I beg to move,
That leave be given to bring in a Bill to make provision for ministerial appointments to public bodies to be subject to a Parliamentary scrutiny and confirmation process through Select Committees.
The Bill is about patronage—the patronage powers of Ministers and of the Prime Minister to appoint people to public posts. My contention is that those powers are excessive, often inefficient and frequently abused. The Bill is designed to make the patronage powers of Ministers more accountable to Parliament and to parliamentary scrutiny.
The issue has a long history. From the 18th century onwards, Parliament has been fighting for its rights against Ministers who have deployed the armoury of patronage and prerogative powers to bribe and buy their way through the House. The subject invites a certain delicacy. Patronage has been described as second only to the act of love in conferring pleasure on all parties concerned. Twenty years ago, Lord Rothschild's central policy review staff studied the matter. Later, he said:
I thought I detected some resistance on the part of the authorities to the Think Tank studying the subject…patronage is a very precious and delicate commodity.
It is surely time to stop being coy about the matter. There is widespread concern in the House and in the country about the matter—and rightly so. At general elections, people think that they are electing a Government. What they do not realise is that they are also releasing the floodgates of ministerial patronage, which will sweep over and dominate the daily government of their lives.
This is the appointive state—non-elected, non-accountable and full of people, chiefly men, whose main and sometimes only qualification is to be acceptable to the Ministers who appoint them. There are currently more than 40,000 public appointments in the gift of Ministers, with the Prime Minister himself standing at the apex of this pyramid of privilege.
I recently asked the Prime Minister in a written question to reveal how many public appointments he controls. Back came those immortal words:
The information requested could be provided only at disproportionate cost."—[Official Report, 16 March 1993; Vol. 221, c. 34.]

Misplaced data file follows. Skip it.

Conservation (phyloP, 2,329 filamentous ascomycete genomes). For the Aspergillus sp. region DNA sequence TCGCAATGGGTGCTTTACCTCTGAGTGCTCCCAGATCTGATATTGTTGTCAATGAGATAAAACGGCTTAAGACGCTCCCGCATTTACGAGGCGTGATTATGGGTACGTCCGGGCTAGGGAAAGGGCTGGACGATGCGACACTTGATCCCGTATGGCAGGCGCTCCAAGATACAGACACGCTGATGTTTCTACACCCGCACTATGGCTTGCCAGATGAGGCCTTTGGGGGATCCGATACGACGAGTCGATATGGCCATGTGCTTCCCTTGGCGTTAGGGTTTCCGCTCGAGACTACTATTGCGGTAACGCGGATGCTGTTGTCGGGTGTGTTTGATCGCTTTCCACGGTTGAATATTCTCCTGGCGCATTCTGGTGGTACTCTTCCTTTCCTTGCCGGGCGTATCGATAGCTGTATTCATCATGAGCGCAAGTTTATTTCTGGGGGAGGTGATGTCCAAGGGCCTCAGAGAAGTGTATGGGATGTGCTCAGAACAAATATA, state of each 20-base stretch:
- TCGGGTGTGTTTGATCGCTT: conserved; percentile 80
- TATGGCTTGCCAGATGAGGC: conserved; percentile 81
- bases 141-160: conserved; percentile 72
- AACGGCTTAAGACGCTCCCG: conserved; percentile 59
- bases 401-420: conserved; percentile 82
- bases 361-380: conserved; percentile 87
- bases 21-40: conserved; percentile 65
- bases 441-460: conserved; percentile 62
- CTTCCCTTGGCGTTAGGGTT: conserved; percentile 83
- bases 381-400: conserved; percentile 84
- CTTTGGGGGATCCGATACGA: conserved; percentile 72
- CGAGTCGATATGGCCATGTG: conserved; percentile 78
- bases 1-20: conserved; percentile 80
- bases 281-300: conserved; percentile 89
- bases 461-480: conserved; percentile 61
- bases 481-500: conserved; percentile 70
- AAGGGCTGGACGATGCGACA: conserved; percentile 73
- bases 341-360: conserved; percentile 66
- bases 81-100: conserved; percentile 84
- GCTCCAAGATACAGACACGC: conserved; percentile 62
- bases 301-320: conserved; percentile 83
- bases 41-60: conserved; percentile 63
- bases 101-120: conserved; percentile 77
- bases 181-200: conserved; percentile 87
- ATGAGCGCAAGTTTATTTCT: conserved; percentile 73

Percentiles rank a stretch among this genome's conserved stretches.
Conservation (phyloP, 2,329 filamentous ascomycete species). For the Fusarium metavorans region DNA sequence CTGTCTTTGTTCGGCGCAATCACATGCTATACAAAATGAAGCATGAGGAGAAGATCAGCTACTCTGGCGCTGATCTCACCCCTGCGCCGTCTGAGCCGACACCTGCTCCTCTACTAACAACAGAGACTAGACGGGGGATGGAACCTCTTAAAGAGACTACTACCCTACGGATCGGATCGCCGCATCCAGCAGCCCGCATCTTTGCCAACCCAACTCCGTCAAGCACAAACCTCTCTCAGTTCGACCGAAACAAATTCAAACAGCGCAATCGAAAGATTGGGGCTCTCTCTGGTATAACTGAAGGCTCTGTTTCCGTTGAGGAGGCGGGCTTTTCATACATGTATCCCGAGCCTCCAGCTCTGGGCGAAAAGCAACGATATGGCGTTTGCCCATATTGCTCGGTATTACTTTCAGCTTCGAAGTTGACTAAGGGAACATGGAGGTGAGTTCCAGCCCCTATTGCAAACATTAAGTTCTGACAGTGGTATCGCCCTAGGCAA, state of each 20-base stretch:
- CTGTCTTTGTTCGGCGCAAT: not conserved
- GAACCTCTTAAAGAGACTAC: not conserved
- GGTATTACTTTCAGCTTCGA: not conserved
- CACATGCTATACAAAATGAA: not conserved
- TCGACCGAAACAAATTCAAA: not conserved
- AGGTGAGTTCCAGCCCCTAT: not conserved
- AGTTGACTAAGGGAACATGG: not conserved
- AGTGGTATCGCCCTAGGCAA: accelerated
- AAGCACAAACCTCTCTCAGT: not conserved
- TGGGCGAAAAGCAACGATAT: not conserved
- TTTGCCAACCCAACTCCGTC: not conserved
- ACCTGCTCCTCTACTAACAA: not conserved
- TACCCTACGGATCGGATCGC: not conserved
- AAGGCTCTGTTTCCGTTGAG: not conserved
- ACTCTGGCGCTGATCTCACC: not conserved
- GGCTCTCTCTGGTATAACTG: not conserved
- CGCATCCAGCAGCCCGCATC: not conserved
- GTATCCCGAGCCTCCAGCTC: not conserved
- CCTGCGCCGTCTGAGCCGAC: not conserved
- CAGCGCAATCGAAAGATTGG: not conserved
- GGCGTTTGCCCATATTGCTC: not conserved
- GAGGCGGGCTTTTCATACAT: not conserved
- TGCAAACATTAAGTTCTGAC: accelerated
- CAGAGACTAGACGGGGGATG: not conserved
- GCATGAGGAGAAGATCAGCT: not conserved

I suggest that there is now a disproportionate cost to our democracy in leaving such patronage unchecked. The present Government did not invent patronage. The last Labour Government made liberal use of it. What the present Government have done is to give it a crudely partisan twist. Out went the great and the good; in came those who passed the "one of us" test. A survey by the BBC in 1985 revealed that a quarter of the chairmen of a selection of major public bodies were openly Conservative supporters. A similar survey by the Financial Times earlier this year concluded:
if, there is a new elite running Britain's public services…it appears the best qualifications to join are to be a businessman with Conservative leanings.
That is manifestly so in the new trustified health service, while it is widely understood in Wales that the most secure route to public appointment is to be an unsuccessful Conservative candidate.
There is a problem about democracy here; there is a problem about efficiency, too. To take two recent examples, it is not immediately apparent that efficient management has been the hallmark either of the just-surviving chairman of the BBC or of the recently departing chair of the West Midlands regional health authority, both of them political patronage appointments. Last year The Times noted:
Mrs. Thatcher's approach to patronage was the simple rule: those who are not with me are against me.The Times went on to observe:
A more tolerant use of patronage could spread the art of Government beyond a partisan ruling elite, and raise the quality of institutional debate. To exclude talented administrators and wise old heads just because they are of the wrong political colour is to impoverish political life.
Hon. Members may have noted that I have avoided the dreaded word "quango". I have done so deliberately. There is nothing quasi-autonomous and certainly nothing non-governmental about the public bodies to which I refer. We need a new word. I suggest that we call them "patronage bodies"—perhaps "patbods" for short—so that everyone can understand what they are really about.
As patronage bodies become ever more important—as elective government is increasingly replaced by appointive government—so control, too, becomes more important. The quango cull of the early 1980s has been overtaken by the patbod growth that has followed it. The advisory committee on Hadrian's wall may have been swept away, but in have come the agencies, commissions, trusts, councils, authorities and corporations that now dominate public administration on every side.
Such bodies now account for more than a fifth of total public spending—20 per cent. more in real terms than in 1979. What distinguishes them all is the fact that they are the creatures of Ministers, and that they exist in a no-man's land of non-accountability inhabited not by the elected but by the selected.
As a recent report from the European Policy Forum—a voice not of the left but of the right—pointed out, all this represents a major transformation in our system of government. The question is whether Parliament will now take up where the 18th-century radicals left off and assert its rights in relation to the patronage state.
This is not a partisan issue. It turns on the age-old question whether there should properly be power without accountability. The Bill embodies the belief that there should not. The modest proposal contained in it is that significant ministerial appointments should be scrutinised and approved by Select Committees of this House. That would convert patronage bodies into public bodies. It would also represent an affirmation of the rights of this House in relation to the arbitrary powers claimed by the Executive.